AI voice generators have made significant strides in delivering realistic and high-quality synthesized voices. Whether you need AI-generated voices for videos, podcasts, virtual assistants, or any other application, the tools mentioned in this article offer excellent options. chúng tôi Listnr, chúng tôi chúng tôi and Notevibes are all reliable choices, providing free versions or trials to help you experience their capabilities firsthand. Explore these AI voice generators, unleash your creativity, and enhance your projects with lifelike and engaging AI voices.

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How To Pick The Right Wireless Charger For Your Smartphone

We may earn revenue from the products available on this page and participate in affiliate programs. Learn more ›

The Mophie Charge Stream pad is designed to sit on a nightstand or desk. Mophie

Wireless charging is a wonderfully simple idea. You plop down your smartphone on top of a pad on your nightstand and electricity flows from the grid into your device so you can burn it up the next day scrolling through newsfeeds and watching social media stories. Smartphones have had wireless charging tech inside since 2024 (it was a Blackberry!), but last year, Apple shoved a wireless charging coil into its iPhone X and iPhone 8 devices, which dragged it from the realm of a “hey neat!” feature to a seemingly essential inclusion on the spec sheet of any high-end smartphone.

And while using a wireless charger is simple, picking the correct one can be surprisingly challenging. Variables like design, form factor, and power level can make a huge difference in the efficacy of your new power setup. Here are some of the key things to consider when making the jump to wireless power, as well as some insight into how the tech works in the first place.

How does it work?

A look inside the Belkin Powerhouse charger. Belkin

The most popular wireless charging technology comes from Qi (pronounced “chee”) and it involves electromagnetic coils in both the charging device and the gadget you want to charge. The power transfers to the device via induction, which will work through some smartphone cases if they’re thin enough and the material doesn’t create interference.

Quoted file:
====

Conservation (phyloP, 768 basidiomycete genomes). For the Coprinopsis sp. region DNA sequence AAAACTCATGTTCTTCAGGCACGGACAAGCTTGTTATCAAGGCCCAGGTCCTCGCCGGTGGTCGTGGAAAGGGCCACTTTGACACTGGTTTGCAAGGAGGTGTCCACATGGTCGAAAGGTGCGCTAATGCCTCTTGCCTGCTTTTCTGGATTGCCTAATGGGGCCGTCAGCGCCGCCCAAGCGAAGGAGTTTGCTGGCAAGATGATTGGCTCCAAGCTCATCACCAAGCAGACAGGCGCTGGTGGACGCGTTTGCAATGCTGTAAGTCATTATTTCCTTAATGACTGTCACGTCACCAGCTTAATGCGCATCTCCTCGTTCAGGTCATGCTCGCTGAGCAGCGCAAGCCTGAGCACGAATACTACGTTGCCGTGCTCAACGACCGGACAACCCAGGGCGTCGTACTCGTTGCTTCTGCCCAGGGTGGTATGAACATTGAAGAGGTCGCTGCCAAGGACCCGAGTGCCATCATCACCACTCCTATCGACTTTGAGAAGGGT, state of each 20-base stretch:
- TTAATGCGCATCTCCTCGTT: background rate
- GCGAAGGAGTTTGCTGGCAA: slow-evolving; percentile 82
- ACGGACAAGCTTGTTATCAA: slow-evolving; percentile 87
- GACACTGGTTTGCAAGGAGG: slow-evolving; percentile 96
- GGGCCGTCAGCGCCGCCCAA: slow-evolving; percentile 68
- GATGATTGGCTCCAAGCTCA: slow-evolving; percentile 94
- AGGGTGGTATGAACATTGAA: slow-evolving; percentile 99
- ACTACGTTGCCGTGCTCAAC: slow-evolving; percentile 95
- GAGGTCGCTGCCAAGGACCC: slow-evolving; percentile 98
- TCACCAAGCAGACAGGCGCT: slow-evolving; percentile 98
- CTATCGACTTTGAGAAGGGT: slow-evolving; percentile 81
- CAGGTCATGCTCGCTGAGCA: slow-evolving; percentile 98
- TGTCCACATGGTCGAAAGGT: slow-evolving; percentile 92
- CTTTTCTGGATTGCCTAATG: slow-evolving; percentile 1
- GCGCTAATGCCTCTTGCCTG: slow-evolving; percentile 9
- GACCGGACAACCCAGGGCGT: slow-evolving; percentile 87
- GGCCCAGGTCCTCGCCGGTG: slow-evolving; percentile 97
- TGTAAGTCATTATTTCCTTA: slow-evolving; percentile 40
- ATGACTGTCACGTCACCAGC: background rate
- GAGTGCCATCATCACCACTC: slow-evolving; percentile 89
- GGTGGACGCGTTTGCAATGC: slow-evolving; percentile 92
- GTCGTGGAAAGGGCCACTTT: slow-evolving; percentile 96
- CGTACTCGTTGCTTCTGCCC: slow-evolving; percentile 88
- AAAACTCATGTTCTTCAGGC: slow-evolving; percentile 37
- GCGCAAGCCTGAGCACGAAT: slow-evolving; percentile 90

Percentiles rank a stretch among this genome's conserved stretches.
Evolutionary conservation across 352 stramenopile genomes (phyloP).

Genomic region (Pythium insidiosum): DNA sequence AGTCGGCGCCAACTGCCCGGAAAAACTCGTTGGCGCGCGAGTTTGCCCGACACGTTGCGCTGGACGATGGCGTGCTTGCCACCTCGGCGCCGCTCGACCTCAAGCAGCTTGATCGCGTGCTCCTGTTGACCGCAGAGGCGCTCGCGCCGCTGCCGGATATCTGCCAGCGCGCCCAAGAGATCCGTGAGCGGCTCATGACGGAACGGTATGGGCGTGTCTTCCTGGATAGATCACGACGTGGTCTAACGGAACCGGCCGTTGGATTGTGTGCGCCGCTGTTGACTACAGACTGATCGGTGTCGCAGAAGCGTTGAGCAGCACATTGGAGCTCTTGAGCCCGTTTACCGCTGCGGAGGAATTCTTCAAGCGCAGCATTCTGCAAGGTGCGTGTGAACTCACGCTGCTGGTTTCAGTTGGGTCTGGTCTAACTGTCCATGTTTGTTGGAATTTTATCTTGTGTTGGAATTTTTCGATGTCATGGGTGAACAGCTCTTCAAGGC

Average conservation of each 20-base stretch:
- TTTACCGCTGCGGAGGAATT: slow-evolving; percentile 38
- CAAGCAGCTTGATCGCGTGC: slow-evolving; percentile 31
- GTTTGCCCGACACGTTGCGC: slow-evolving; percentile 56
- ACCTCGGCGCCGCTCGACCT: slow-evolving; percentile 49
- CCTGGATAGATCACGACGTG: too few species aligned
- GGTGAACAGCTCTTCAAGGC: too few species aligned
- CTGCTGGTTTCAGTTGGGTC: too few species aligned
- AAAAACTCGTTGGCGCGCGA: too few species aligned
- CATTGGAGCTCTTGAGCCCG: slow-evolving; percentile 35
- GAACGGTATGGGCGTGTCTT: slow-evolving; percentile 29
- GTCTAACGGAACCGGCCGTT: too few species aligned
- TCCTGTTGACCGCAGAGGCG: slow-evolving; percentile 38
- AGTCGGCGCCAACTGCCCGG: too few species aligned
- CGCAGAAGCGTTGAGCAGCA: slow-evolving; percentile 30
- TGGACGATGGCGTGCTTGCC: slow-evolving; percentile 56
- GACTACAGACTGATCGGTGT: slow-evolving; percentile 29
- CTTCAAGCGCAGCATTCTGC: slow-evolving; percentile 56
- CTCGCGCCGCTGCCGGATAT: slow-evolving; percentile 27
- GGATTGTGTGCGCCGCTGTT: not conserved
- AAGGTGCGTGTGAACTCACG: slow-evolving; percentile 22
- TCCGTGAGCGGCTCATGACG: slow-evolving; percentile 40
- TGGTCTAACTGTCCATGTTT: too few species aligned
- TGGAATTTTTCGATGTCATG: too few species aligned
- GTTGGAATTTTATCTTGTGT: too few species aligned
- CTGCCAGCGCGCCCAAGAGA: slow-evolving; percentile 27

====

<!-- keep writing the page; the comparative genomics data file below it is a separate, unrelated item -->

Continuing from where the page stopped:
If you want a slightly deeper dive into exactly how the Qi technology works, you can check out the company’s description here.

What’s the deal with Watts?

This is where the shopping process gets a little tricky because the kind of phone you have and its power compatibility can make a profound difference on how fast and efficiently a wireless charger can power up your phone.

For reference, the wired charger that comes packed with the new Google Pixel 3, for example, is an 18-watt charger. Qi wireless charging technology as it currently stands can transfer up to 15 watts of power via wireless induction. Right now, the fastest-charging wireless phones can handle 10 watts, which typically translates to full recharge times in the roughly three-hour range, but that can vary.

Generally speaking, 10 watts is all you’ll need if you want to get the fastest possible wireless charge out of your device. That goes for phones like the Pixel 3 (which is the first Pixel to include wireless charging), the Samsung Galaxy devices, and the LG G7 ThinQ. Meanwhile, iPhones are currently capped at 7.5 watt wireless charging, but buying a future-proof charger is likely a better investment.

If you’re not sure what wattage is correct, it won’t harm your device to overshoot the number. The technology knows how much power is required—at least if you’re buying from a reputable company and dealer. If you buy something too weak, the charge will take much longer.

Choosing a design

There are two main types of wireless chargers out there. The first is a pad that lays flat on your table or desk, while the second is a stand that holds the phone at a semi-upright angle so you can see the screen without having to hover your head over the device.

The style you pick depends on your preference, though the location of your charging station will likely guide your decision. I prefer the stand-style chargers most of the time because picking up your phone off the pad stops them from charging and using a device that’s laying flat on a desk is awkward. If you’re clumsy or putting it on a nightstand, however, where you probably won’t be using it much during its juice-up, then a lay flat charger might be a better call since it reduces the chance you’ll knock it onto the floor in a groggy morning haze.

Choosing a brand